Sometimes, though, his memory rebels. It contrives a game, tricking him into believing that the past can be altered, that he can make up for the missing years, give her back what he stole from her. He can amend—atone. But for what exactly? A betrayal of oneself, one’s conscience? Was that what he’d hoped when he decided to write to her? To seek forgiveness for his crimes? Or was it simply, as he said, that he wished to return the musical instruments her father had left for her?
He thinks again of the letter, not what it said, but what it was on the verge of saying, what it almost revealed. I knew your father. He and I were . . . His failing eyesight had required him to enlist the help of the young doctor to write those words. He told Dr. Narunn to cross out the incomplete sentence. When he’d finished dictating the rest of the letter, the doctor wanted to copy it onto fresh, clean paper, without the crossed-out words. The Old Musician would not allow it. He’d send it as it was, with the mistake, as if he wanted her to see the duplicity of his mind, the treachery of his thoughts. He and I were . . . What they were—men, animals, two sides of a single reality—was destroyed with one deliberate stroke, the laceration made by a moving blade.
He glides the fingers of his left hand closer to the gourd sound box, producing a periodic overtone, like an echo or a ripple in the pond. I thought I was alone. I walked the universe, looking for your footsteps. I heard my heart echo . . . and felt you knocking on the edge of my dream.
The quality of each note—its resonance and tone—varies as he slides the half-cut gourd across his chest. He plucks faster and harder, reaching a crescendo. Then, in three distinct notes, he concludes the song.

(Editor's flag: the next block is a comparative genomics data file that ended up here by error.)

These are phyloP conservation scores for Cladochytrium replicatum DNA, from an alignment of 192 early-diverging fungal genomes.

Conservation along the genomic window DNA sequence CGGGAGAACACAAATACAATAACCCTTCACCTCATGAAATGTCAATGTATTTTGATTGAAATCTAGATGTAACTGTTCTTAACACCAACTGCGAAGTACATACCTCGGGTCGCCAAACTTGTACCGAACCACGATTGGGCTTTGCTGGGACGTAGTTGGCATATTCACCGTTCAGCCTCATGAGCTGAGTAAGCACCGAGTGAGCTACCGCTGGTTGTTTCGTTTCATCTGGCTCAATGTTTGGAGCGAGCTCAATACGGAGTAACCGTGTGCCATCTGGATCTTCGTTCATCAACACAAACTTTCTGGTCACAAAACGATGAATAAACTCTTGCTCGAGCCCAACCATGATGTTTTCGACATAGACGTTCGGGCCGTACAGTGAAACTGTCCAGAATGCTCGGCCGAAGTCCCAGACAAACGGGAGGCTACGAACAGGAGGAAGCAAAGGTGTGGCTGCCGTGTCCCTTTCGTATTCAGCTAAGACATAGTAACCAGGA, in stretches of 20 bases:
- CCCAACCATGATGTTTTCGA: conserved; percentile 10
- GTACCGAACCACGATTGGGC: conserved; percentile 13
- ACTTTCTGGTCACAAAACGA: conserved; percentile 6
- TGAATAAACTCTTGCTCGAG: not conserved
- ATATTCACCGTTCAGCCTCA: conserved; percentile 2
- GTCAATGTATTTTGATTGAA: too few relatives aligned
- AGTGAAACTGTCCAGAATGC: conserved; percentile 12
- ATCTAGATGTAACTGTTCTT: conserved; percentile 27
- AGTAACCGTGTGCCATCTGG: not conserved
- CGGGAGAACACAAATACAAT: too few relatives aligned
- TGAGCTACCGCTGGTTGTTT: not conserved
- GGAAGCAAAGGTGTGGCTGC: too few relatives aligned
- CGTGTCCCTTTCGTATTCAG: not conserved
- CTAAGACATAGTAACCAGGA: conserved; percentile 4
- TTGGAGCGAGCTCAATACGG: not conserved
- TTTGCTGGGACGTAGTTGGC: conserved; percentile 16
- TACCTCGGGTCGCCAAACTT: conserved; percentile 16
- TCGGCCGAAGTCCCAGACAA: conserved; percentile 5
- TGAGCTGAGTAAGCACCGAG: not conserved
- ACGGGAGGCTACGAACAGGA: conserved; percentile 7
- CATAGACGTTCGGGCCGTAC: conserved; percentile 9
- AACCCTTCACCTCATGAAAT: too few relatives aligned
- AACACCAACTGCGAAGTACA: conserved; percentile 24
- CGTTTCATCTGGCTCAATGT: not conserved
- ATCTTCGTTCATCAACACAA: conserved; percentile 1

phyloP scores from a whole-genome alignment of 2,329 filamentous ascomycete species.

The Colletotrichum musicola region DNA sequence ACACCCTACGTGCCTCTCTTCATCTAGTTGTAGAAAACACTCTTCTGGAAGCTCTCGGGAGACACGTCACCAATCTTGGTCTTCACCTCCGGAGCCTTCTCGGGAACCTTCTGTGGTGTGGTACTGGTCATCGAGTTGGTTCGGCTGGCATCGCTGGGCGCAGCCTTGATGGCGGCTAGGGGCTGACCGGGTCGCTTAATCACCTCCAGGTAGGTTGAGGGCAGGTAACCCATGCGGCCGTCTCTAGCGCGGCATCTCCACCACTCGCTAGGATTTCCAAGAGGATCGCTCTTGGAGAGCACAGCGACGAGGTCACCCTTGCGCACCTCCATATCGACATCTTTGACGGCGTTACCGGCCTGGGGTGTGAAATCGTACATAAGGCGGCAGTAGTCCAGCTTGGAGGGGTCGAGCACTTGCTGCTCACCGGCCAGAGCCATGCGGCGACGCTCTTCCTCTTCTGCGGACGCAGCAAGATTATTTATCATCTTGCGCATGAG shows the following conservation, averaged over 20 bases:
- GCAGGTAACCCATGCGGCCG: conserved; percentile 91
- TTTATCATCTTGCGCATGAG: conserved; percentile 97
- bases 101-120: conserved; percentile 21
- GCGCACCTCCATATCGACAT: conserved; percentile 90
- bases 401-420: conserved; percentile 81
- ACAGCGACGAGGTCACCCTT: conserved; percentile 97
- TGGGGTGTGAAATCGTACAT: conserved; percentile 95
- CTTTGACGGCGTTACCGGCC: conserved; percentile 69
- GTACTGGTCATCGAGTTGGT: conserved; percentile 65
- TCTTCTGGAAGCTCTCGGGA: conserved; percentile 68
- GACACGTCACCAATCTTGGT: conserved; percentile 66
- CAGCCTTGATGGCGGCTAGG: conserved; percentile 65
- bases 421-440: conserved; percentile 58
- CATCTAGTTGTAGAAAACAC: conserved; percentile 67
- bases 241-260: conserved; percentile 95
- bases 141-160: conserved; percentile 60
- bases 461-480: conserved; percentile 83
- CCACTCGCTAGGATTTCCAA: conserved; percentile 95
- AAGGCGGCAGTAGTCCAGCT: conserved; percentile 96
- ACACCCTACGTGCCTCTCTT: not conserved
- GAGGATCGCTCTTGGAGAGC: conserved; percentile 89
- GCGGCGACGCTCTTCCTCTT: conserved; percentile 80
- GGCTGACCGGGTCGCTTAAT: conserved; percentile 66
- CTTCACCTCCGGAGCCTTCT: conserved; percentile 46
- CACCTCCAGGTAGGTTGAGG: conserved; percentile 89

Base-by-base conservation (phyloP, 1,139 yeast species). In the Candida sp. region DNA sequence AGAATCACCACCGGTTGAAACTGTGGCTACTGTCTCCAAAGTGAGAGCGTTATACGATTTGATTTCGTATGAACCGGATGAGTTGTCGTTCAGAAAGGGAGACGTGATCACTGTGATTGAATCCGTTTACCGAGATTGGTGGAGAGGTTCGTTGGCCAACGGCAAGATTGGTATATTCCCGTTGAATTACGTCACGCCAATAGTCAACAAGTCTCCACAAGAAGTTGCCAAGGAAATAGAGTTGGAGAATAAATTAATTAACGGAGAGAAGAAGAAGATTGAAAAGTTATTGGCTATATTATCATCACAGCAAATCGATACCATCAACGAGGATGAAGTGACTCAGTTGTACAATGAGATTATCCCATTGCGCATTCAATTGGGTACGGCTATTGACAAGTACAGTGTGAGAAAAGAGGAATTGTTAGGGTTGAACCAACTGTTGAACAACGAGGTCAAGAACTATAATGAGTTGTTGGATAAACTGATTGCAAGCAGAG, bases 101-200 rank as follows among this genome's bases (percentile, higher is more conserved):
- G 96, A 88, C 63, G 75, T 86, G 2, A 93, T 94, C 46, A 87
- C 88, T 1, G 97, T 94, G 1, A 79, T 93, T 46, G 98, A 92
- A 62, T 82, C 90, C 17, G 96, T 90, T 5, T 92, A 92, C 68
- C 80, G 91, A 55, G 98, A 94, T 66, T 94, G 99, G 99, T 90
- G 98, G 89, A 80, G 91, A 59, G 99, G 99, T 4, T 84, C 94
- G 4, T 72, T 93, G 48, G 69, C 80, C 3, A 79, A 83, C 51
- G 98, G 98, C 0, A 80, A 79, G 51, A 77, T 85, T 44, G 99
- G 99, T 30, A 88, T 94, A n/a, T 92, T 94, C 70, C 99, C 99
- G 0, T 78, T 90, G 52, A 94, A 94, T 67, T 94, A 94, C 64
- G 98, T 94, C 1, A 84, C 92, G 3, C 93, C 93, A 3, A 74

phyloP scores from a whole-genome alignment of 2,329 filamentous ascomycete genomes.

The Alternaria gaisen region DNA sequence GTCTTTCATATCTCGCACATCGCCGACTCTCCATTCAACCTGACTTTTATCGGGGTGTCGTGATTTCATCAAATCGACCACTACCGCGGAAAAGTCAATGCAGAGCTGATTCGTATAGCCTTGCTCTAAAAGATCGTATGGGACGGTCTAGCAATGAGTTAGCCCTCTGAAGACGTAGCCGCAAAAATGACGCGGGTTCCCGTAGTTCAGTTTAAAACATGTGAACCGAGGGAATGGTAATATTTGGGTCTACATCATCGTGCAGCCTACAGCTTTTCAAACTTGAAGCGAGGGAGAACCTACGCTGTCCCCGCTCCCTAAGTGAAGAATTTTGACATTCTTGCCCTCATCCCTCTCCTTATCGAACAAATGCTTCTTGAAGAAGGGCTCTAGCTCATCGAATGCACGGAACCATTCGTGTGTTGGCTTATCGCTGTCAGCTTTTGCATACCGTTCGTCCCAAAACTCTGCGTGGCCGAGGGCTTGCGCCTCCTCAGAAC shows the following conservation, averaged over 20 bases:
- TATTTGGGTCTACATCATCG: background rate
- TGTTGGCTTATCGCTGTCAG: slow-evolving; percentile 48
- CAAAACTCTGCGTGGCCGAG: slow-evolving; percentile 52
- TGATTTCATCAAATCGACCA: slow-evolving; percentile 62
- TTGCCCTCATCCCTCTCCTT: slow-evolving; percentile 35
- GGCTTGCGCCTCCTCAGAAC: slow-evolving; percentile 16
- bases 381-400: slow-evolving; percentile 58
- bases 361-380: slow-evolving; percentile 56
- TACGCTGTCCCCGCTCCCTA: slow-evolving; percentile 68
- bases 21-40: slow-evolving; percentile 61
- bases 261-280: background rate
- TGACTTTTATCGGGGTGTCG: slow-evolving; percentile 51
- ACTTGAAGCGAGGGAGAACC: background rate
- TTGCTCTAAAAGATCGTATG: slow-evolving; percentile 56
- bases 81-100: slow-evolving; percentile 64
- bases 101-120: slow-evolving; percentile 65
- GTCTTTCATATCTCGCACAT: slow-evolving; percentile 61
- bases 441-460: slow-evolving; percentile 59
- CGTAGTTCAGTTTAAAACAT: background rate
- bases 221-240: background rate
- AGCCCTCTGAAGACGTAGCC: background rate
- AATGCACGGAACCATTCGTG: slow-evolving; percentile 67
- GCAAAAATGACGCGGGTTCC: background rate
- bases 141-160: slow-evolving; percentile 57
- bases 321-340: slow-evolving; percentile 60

Music of the Ghosts
Leaving the safety of America, Teera returns to Cambodia for the first time since her harrowing escape as a child refugee. She carries a letter from a man who mysteriously signs himself as “the Old Musician” and claims to have known her father in the Khmer Rouge prison where he disappeared twenty-five years ago.
In Phnom Penh, Teera finds a society still in turmoil, where perpetrators and survivors of unfathomable violence live side by side, striving to mend their still beloved country. She meets a young doctor who begins to open her heart, immerses herself in long-buried memories and prepares to learn her father’s fate.
Meanwhile, the Old Musician, who earns his modest keep playing ceremonial music at a temple, awaits Teera’s visit with great trepidation. He will have to confess the bonds he shared with her parents, the passion with which they all embraced the Khmer Rouge’s illusory promise of a democratic society, and the truth about her father’s end.
A love story for things lost and things restored, a lyrical hymn to the power of forgiveness, Music of the Ghosts is an unforgettable journey through the embattled geography of the heart and its hidden chambers where love can be reborn.
A Story that Explores the Geography of the Heart and the Love it Retains
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Reading Group Guide
As Music of the Ghosts opens, Teera’s beloved aunt Amara, the only link to her traumatic childhood escape from the atrocities of the Khmer Rouge genocide, has just passed away. Now, she must return to her homeland to rediscover a family legacy.
At age thirty-seven, Teera is in many ways a stranger to this new Cambodia and the stories it holds. In addition to fulfilling her promise to return her aunt’s ashes to Phnom Penh, she has been called by a letter from a half-blind man, the Old Musician, who is searching for a peace he can’t find in the temple compound where he earns his keep by playing for ceremonies and funerals. Still, the Old Musician and the young woman are bound by history, and the story of the three instruments that are her birthright.
In this lyrical and poignant novel (the follow-up to the author’s bestselling In the Shadow of the Banyan), the heartbreak of the Old Musician’s past intertwines with Teera’s own voyage of self-discovery, as questions of see more